In employment law, the phrase “hostile work environment” is an often misunderstood concept. We often receive calls from people claiming that their boss is a true jerk who screams at everyone and has everyone at work constantly on edge because they never know when the next yelling fit will occur. A screaming boss does sound pretty “hostile” in the normal sense of the term and, if it is happening in the workplace, then it must be a “hostile work environment,” right? More often than not, the answer is no and these people are quite disappointed to hear that their boss has not broken any employment laws.

A hostile work environment refers to a situation where an employee is subjected to harassment in the workplace and may not even be able to do his job because of the offensive, intimidating, or oppressive atmosphere created by the harasser. In order to be a hostile work environment, the harassment must be due, at least in part, to some protected characteristic of the person being harassed, such as age, disability, race, gender, or pregnancy. If the boss  is subjecting an employee to less than ideal treatment simply because he is, for example, a Red Sox fan and the boss hates Red Sox fans, then this would not equate to a hostile work environment because the conduct is not based upon a characteristic or trait protected by federal employment laws. Even if some action is possibly based upon an employee’s being a member of a protected class, the conduct must still be “severe or pervasive” enough to create a hostile work environment. The United States Supreme Court has made it clear that Title VII, which prohibits race, ethnic, gender, and religious discrimination, is “not a general civility code.” As such, federal laws relating to the workplace do not prohibit offhand comments, casual teasing, or isolated incidents that are not serious.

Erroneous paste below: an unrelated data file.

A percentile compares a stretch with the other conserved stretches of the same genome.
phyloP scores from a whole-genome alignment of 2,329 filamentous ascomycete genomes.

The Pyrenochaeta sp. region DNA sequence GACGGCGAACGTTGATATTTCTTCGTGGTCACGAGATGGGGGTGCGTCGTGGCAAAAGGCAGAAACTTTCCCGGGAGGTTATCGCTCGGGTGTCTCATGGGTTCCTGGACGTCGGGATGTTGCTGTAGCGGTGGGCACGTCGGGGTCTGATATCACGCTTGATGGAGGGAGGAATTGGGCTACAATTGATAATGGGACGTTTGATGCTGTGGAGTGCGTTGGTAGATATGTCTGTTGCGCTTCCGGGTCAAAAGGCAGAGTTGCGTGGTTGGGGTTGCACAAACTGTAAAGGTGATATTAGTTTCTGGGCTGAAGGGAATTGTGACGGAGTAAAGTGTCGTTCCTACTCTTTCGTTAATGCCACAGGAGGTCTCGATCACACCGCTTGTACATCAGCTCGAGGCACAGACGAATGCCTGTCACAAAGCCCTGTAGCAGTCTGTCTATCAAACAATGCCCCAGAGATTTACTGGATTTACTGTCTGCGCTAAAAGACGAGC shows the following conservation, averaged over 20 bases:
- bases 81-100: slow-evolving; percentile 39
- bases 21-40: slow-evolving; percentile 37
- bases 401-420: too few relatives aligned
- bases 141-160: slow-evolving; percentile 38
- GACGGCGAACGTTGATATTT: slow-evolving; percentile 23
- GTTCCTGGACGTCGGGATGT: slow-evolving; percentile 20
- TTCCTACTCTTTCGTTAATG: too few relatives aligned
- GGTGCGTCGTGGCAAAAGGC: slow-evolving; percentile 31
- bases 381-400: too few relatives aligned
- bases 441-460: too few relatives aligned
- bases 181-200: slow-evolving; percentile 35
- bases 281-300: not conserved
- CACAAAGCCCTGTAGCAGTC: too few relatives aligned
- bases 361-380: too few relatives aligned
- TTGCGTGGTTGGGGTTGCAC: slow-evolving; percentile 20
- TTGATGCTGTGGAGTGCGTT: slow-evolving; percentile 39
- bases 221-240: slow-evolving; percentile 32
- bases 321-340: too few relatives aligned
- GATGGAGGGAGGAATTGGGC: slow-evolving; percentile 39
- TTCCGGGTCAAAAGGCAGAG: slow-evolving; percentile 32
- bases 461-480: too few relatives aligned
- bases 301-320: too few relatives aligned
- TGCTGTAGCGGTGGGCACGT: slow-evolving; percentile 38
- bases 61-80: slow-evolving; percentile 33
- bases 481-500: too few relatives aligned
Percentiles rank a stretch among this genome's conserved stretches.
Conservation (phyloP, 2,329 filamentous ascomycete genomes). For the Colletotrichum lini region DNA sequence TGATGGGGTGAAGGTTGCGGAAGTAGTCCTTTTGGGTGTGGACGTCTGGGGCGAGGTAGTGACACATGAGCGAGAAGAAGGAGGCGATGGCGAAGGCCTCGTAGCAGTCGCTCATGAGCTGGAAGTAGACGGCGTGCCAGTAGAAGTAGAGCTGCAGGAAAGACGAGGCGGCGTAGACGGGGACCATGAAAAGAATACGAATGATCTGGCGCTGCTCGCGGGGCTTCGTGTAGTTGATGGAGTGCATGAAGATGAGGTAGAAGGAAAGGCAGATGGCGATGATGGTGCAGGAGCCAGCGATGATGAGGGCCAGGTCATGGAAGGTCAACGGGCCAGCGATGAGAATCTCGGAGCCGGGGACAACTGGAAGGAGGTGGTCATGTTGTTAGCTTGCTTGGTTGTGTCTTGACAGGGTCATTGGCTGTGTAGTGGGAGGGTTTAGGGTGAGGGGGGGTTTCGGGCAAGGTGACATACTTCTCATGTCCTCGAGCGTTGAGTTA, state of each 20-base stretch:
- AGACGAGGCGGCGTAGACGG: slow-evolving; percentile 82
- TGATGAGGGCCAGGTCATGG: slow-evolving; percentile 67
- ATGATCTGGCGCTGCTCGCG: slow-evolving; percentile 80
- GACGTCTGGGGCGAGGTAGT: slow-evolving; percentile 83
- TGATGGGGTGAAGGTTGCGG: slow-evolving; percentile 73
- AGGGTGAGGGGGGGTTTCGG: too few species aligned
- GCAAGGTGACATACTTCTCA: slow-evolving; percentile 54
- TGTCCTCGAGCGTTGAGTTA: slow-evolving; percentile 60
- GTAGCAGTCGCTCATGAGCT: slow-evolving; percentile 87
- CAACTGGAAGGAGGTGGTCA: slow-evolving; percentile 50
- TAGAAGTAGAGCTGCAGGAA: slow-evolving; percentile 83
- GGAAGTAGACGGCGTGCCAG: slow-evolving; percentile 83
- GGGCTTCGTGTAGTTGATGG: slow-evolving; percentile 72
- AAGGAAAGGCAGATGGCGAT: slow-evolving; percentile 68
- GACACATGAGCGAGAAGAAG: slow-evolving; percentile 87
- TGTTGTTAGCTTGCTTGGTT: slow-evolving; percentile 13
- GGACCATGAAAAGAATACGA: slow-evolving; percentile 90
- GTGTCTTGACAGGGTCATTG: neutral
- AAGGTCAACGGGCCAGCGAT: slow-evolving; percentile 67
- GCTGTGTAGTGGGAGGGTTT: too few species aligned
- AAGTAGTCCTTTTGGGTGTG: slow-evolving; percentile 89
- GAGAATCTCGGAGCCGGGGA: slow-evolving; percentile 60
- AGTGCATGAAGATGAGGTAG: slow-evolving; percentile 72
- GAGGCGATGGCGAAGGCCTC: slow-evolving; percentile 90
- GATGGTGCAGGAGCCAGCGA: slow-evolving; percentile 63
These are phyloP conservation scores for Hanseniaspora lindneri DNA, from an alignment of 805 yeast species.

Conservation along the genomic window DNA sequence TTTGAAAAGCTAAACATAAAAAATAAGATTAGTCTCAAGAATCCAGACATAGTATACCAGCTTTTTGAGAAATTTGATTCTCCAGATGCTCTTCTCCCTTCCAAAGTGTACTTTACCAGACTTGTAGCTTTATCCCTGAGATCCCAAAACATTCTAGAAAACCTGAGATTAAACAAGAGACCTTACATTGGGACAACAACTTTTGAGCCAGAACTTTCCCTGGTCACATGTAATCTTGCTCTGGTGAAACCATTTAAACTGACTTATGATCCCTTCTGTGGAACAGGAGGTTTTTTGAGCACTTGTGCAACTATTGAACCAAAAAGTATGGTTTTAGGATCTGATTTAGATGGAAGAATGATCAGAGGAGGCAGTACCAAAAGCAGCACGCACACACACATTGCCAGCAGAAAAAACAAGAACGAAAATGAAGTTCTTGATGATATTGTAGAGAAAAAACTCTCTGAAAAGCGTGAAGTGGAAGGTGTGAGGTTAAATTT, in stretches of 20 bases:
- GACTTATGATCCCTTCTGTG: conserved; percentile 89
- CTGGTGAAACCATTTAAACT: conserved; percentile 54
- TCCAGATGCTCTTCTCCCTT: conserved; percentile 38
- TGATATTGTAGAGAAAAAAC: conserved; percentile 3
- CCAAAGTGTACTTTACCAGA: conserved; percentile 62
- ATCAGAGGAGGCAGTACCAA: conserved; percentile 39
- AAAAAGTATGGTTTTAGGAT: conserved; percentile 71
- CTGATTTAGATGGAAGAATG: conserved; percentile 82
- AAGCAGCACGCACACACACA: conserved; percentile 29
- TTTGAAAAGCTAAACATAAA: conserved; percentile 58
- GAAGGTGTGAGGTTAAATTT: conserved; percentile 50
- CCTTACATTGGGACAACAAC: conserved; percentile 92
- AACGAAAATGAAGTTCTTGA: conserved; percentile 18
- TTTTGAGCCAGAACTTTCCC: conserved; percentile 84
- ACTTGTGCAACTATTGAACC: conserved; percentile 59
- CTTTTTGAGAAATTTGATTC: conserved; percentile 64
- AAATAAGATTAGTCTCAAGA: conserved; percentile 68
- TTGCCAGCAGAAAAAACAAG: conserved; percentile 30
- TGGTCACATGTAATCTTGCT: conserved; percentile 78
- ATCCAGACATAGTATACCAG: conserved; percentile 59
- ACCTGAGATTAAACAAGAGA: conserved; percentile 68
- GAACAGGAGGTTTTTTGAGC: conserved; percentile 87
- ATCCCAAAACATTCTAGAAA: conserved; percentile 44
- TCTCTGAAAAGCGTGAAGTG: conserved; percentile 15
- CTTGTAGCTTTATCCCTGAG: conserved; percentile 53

Hostile work environments exist where a boss mocks or makes fun of an employee with a disability or a supervisor who tells crude sexist or racist jokes. If such actions are “severe or pervasive” enough then they can constitute a hostile work environment. If the boss, however, is an “equal opportunity jerk” who treats pretty much everyone at work horribly, regardless of whether they are a member of a protected class or not, then he probably is not doing anything illegal or creating a hostile work environment. If you feel you are being subjected to a hostile work environment, then you should speak with an employment law attorney.